enter a last-minute plea of guilt while the empaneled jury waited in the
wings. Doe. 75 (Rule 11 hearing) at 4.
At his plea hearing, the Court reviewed the charges in the initial
and superseding indictment, and confirmed Monsegue had reviewed the
charges with counsel and understood what the Government would have
to prove to convict him of those charges. Doe. 75 at 8, 13-17. The Court
then explained the rights he was giving up by pleading guilty, including
the rights to a trial, to put forth a defense, and to remain silent.
Movant swore that he understood. Id. at 10-11.
The Court also explained the possible sentences he could face for
pleading guilty and that he would be sentenced under the advisory
Sentencing Guidelines. Monsegue testified that counsel had gone over
the Guidelines information with him and that he understood. Doe. 75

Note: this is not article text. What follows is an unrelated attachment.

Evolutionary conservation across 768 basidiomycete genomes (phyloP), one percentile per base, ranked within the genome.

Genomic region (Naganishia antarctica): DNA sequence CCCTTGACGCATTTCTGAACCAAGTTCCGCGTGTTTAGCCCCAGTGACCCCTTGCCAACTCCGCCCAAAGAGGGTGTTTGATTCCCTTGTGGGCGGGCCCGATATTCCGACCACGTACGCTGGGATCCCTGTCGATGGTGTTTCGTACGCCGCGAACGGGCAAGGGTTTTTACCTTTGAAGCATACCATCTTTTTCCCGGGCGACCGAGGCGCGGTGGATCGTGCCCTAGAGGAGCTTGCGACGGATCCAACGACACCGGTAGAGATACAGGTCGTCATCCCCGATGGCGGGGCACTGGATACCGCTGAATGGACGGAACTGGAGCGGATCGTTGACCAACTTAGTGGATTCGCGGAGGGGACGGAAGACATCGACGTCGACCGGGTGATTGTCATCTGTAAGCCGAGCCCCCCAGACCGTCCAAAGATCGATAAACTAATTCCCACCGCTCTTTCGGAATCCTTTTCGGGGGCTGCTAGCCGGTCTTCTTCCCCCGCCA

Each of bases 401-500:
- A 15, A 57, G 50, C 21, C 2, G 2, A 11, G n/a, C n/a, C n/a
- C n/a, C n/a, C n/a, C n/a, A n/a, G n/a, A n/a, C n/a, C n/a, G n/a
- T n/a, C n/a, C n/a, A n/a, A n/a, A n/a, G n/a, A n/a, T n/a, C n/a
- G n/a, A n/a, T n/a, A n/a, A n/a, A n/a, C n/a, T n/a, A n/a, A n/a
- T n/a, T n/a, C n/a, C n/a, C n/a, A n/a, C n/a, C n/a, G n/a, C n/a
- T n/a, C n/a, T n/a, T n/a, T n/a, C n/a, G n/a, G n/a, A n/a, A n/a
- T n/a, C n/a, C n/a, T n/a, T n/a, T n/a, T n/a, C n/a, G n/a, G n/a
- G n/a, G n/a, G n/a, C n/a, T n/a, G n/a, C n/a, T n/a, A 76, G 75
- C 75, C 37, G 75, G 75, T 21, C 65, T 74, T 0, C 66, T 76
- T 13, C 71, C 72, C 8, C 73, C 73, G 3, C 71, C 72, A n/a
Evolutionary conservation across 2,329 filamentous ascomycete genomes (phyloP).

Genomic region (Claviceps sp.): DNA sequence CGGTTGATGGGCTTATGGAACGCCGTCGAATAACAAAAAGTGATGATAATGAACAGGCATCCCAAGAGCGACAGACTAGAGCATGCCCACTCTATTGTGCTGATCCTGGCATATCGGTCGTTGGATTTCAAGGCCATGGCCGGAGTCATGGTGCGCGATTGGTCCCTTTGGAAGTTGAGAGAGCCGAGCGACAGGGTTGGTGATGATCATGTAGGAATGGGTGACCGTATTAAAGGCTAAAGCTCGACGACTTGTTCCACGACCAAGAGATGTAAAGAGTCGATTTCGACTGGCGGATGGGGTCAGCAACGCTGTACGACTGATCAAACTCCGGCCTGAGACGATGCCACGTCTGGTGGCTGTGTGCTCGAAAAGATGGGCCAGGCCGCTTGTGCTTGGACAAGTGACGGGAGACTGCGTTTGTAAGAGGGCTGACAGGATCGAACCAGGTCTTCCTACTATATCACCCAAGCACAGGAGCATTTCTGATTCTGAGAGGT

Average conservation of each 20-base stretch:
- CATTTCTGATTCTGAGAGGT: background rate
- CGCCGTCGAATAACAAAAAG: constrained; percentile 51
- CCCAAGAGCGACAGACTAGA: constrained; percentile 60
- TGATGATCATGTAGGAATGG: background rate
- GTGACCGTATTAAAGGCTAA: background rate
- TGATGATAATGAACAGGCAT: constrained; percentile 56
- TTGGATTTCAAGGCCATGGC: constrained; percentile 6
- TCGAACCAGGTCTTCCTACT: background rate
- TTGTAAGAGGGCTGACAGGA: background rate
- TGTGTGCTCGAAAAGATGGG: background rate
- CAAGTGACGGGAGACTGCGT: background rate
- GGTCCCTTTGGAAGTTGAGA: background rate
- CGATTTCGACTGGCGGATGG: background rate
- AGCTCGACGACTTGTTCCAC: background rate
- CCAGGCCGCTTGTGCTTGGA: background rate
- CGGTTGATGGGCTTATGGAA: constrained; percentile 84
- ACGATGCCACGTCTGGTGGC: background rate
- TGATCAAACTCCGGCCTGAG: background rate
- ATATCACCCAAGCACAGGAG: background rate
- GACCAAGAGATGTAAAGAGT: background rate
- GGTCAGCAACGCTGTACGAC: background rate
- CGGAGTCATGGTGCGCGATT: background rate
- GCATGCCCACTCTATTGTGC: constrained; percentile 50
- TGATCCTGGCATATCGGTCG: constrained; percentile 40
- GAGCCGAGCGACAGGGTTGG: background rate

at 17-19. He represented to the Court that he had not been forced or
pressured into pleading guilty (Id. at 21 & 24), that he was pleading
guilty because he was, in fact, guilty (Id. at 22), and that he was
satisfied with his attorney's representation (Id. at 13).
The Court concluded that Monsegue understood "the substance
and meaning of the charges, the consequences of his plea, and the facts
which the Government must prove and which, by his plea of guilty,
admits all the essential elements of the offense." Doe. 75 at 24. It
further concluded that he had "engaged in this proceeding with
intelligence and competence" and that he had "offered his plea of guilty
as a matter of his own free choice."
Id.; see also Id. at 5 (cautioning
Monsegue that "if you ever seek to undo or set aside what occurs here
today, you're going to be confronted by the answers you give me");
Blackledge v. Allison, 431 U.S. 63, 73-74 (1977) ("Solemn declarations
in open court carry a strong presumption of verity."); United States v.
Spitzer, 785 F.2d 1506, 1514 n. 4 (11th Cir. 1986) ("[If the Rule 11 pleataking procedure is careful and detailed, the defendant will not later be
heard to contend that he swore falsely.").
Vacillating yet again, Monsegue unsuccessfully attempted to
withdraw his guilty plea several times. He also missed his sentencing
hearing (apparently due to counsel's failure to notify him), and fled to